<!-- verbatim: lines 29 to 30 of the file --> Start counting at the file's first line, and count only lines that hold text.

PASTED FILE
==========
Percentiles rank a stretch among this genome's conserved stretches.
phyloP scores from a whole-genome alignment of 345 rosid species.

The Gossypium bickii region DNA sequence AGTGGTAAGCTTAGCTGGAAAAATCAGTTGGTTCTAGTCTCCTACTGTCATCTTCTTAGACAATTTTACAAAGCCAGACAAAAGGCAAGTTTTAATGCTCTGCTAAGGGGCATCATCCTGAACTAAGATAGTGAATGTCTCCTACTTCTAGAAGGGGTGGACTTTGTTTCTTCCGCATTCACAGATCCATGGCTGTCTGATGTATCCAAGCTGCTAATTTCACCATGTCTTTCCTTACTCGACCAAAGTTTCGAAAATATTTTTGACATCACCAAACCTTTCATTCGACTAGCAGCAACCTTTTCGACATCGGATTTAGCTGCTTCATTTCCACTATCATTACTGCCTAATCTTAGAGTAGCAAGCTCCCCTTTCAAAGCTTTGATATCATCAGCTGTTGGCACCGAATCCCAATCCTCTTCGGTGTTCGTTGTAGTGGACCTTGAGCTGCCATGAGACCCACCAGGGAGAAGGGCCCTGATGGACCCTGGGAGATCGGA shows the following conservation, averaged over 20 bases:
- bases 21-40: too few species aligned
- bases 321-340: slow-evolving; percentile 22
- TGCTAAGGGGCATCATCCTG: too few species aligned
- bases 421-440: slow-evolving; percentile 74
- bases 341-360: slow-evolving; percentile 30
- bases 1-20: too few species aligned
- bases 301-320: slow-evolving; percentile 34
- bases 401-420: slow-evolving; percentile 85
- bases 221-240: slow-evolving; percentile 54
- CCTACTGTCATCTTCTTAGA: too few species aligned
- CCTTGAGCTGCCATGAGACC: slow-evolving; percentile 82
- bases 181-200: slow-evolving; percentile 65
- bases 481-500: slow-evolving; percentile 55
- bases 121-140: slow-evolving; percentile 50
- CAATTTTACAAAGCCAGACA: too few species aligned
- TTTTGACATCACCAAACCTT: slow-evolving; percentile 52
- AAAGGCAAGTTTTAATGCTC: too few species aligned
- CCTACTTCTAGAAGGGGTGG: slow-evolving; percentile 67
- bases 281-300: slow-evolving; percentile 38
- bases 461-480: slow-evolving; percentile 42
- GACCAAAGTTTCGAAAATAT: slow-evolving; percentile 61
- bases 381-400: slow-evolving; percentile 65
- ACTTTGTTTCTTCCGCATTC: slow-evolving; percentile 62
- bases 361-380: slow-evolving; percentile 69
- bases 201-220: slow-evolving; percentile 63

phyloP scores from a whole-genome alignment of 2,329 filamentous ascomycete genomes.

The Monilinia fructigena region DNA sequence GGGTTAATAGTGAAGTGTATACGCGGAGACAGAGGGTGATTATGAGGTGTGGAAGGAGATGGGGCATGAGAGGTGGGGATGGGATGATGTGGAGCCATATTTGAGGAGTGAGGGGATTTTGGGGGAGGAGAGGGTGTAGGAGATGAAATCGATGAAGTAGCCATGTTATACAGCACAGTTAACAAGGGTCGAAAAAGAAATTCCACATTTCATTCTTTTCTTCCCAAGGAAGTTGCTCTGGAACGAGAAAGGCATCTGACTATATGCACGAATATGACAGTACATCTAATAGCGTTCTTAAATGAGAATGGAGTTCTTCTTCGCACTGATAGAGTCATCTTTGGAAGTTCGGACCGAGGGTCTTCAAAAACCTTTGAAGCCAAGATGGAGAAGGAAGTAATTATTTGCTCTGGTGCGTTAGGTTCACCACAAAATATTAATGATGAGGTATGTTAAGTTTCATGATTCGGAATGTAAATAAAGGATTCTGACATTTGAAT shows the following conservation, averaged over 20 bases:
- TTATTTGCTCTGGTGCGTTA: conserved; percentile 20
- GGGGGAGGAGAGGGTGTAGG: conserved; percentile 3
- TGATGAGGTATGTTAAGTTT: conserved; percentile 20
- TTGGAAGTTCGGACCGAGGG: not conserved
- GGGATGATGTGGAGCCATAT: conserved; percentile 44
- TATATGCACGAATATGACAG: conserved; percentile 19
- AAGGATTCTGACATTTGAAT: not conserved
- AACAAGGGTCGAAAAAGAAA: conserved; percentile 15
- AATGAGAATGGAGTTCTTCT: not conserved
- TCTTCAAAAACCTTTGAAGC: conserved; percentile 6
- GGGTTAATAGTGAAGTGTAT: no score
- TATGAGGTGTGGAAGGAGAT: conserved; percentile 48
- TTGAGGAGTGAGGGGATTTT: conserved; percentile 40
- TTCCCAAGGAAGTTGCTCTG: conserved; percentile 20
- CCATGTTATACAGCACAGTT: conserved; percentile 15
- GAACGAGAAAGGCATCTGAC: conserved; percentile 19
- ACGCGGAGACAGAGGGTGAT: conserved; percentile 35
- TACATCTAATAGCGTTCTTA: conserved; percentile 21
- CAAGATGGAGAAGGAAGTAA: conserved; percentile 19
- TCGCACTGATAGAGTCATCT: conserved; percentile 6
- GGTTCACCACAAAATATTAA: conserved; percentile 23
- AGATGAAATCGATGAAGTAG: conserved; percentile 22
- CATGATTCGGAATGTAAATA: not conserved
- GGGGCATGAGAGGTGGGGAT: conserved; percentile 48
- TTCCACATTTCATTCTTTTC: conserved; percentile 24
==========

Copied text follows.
phyloP scores from a whole-genome alignment of 2,329 filamentous ascomycete genomes.

The Monilinia fructigena region DNA sequence GGGTTAATAGTGAAGTGTATACGCGGAGACAGAGGGTGATTATGAGGTGTGGAAGGAGATGGGGCATGAGAGGTGGGGATGGGATGATGTGGAGCCATATTTGAGGAGTGAGGGGATTTTGGGGGAGGAGAGGGTGTAGGAGATGAAATCGATGAAGTAGCCATGTTATACAGCACAGTTAACAAGGGTCGAAAAAGAAATTCCACATTTCATTCTTTTCTTCCCAAGGAAGTTGCTCTGGAACGAGAAAGGCATCTGACTATATGCACGAATATGACAGTACATCTAATAGCGTTCTTAAATGAGAATGGAGTTCTTCTTCGCACTGATAGAGTCATCTTTGGAAGTTCGGACCGAGGGTCTTCAAAAACCTTTGAAGCCAAGATGGAGAAGGAAGTAATTATTTGCTCTGGTGCGTTAGGTTCACCACAAAATATTAATGATGAGGTATGTTAAGTTTCATGATTCGGAATGTAAATAAAGGATTCTGACATTTGAAT shows the following conservation, averaged over 20 bases: